Elizabeth Stroud, a Methodist minister, was defrocked by the United Methodist Church’s top court for having an open lesbian relationship. (Tim Shaffer/Reuters)

Kathy over at Birmingham Blues has a personal perspective on the recent decision by the Judicial Council of the United Methodist Church to defrock Rev. Beth Stroud because she is in a committed relationship with another woman. The United Methodist Church accepts gay and lesbian ministers — as long as they remain celibate. Kathy’s heart aches:

And now I find myself in a dilemma. The church has made me angry before. The church has disappointed me. The church has failed me and others. But I always thought there was the possibility of change, of progress, of transformation. My congregation has loved me and infuriated me and taken care of me and my family. My children have run the halls of our church since they were babies, and they think of it as a second home. I don’t want to leave it, but I don’t see an alternative.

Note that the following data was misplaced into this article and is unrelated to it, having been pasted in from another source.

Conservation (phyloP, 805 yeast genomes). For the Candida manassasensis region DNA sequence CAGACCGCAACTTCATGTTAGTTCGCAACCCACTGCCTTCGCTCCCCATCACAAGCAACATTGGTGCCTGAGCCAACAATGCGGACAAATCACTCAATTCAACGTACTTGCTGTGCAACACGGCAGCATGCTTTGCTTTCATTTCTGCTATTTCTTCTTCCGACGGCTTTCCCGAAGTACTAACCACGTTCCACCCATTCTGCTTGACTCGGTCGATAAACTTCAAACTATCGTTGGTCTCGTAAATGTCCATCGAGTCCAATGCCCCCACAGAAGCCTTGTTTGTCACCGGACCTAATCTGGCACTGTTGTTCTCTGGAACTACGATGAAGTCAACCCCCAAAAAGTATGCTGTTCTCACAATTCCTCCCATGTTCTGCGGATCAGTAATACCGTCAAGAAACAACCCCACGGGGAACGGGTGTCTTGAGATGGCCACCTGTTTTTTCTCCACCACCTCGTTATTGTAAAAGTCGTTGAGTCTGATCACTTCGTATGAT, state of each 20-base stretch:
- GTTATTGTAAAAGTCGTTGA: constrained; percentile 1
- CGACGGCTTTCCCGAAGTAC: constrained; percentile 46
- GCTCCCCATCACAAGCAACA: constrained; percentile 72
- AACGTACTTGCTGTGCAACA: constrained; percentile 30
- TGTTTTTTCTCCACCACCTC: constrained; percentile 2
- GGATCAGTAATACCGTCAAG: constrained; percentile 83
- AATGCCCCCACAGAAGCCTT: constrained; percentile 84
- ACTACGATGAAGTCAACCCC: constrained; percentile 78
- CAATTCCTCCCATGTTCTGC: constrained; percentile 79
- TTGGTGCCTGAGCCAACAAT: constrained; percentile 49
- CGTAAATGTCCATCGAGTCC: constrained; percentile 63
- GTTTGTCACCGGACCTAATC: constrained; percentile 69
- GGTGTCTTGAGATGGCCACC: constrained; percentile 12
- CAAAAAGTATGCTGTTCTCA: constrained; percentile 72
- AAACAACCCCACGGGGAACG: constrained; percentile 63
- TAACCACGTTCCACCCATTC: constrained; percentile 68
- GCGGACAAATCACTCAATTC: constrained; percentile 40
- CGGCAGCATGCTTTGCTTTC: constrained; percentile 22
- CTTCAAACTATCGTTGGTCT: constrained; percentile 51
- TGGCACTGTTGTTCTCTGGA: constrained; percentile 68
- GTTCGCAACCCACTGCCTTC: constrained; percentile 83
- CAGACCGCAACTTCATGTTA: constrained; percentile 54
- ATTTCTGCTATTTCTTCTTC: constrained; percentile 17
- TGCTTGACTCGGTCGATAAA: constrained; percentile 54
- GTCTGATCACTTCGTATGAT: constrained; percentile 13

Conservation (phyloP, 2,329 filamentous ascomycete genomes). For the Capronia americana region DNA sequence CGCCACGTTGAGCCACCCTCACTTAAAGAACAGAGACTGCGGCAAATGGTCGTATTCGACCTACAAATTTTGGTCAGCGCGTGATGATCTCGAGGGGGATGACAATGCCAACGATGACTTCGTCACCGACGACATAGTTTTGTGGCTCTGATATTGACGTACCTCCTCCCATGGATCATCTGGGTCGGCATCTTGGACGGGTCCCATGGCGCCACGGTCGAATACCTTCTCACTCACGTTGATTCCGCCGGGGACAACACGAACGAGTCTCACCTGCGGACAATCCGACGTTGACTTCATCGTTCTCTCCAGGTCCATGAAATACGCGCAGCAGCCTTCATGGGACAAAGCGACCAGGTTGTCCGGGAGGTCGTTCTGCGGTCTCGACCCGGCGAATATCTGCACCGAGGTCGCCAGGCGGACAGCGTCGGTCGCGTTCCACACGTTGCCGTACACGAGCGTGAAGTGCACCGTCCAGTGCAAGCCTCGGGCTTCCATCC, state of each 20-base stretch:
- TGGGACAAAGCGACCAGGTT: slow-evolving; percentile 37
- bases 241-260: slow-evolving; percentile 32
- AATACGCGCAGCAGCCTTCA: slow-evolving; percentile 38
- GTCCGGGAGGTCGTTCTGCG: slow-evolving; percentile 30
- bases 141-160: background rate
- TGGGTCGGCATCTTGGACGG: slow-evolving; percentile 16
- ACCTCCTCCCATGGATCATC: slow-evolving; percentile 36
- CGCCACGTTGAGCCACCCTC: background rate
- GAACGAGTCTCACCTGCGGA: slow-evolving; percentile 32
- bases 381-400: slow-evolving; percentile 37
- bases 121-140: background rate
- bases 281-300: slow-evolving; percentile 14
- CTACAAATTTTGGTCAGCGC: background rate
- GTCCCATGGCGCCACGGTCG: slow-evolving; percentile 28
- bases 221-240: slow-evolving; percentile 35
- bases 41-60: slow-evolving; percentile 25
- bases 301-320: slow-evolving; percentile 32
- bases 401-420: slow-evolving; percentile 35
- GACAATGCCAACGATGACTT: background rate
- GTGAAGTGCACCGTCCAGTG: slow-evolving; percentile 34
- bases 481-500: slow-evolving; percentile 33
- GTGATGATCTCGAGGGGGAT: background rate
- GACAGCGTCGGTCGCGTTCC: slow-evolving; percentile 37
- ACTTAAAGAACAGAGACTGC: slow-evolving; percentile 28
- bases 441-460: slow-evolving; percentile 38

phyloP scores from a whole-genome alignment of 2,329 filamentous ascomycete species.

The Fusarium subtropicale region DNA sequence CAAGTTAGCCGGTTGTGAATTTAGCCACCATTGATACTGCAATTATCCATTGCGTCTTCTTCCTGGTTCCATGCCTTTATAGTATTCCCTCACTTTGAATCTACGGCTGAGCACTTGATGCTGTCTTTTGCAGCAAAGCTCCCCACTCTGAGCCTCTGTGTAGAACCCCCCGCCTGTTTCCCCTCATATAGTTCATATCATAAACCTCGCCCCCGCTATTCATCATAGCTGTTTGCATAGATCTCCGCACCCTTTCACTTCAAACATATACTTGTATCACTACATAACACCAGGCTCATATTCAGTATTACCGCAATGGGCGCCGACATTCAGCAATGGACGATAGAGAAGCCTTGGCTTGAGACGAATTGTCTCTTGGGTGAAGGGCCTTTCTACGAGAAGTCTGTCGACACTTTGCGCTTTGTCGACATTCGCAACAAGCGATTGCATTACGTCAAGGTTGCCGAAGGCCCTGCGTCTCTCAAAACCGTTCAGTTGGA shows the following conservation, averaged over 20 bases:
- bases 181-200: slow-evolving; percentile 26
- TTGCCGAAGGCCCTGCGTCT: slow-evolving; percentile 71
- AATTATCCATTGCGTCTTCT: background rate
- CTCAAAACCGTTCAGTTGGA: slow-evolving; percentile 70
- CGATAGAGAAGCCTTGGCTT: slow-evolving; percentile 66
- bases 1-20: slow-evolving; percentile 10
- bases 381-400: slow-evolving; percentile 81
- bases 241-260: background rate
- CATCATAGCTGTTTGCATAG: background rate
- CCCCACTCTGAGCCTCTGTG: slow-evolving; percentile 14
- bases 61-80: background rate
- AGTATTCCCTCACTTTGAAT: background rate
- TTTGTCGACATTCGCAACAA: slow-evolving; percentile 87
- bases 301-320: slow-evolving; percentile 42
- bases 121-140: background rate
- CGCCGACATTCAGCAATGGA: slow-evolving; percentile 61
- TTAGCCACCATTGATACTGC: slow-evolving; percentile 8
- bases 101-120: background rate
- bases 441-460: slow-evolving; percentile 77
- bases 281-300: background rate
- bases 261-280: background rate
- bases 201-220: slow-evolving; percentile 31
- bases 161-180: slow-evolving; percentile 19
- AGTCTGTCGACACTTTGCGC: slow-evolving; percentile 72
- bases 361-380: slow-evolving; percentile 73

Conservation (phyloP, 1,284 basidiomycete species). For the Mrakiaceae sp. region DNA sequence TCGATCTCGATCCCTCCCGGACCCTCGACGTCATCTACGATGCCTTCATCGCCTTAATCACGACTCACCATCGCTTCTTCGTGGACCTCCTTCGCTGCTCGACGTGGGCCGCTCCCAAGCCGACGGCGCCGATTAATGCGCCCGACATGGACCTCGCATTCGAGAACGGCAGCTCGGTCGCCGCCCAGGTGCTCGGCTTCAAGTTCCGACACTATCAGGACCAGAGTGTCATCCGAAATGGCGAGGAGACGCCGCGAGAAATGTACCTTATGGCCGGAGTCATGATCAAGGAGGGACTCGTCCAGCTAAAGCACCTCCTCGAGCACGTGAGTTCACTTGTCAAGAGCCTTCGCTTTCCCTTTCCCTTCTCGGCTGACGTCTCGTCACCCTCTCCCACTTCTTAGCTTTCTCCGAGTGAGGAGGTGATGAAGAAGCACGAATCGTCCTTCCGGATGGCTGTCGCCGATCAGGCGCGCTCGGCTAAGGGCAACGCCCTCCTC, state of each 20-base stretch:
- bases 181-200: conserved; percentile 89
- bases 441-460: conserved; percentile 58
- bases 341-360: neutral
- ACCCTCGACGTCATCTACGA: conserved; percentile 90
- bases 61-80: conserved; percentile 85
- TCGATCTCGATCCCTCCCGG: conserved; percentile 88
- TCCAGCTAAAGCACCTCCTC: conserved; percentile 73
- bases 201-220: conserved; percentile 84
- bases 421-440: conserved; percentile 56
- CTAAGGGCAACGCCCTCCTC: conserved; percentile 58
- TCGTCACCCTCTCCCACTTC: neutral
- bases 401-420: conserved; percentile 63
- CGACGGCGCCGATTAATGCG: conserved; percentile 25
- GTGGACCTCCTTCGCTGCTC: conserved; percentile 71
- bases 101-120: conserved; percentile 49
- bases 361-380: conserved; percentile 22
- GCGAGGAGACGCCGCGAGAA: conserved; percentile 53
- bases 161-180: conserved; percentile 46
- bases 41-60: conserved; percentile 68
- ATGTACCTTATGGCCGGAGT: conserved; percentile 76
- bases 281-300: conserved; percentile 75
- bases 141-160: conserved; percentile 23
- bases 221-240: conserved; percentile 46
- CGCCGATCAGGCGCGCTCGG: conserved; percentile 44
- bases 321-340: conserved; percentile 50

I can’t be part of a denomination that would deny my own brother membership because he doesn’t believe his sexual orientation is sinful. I can’t be part of a denomination with a “don’t ask, don’t tell” policy for clergy. And I certainly can’t be part of a denomination that has so perverted the ideals of its founder that the quadrilateral authority of scripture, reason, tradition, and experience has been usurped by a Judicial Council that won’t allow us to think for ourselves.

So I must make a painful decision. Do I leave and let my family stay where they are known and loved, or do I insist that we all find a church that truly does have the open hearts, open minds, and open doors that the United Methodist Church claims? Or do I decide to try one more time, two more times, a thousand more times to work for change from within?

I highly recommend that you surf over to her post, God Must Be Weeping.

Also, see Ms. Julien’s post on the decision, where she asks the pertinent question, “I wonder if any of the members of the Judicial Council were wearing mixed fabric when they gave her the boot for violating Leviticus?”

Pam Spaulding

Pam Spaulding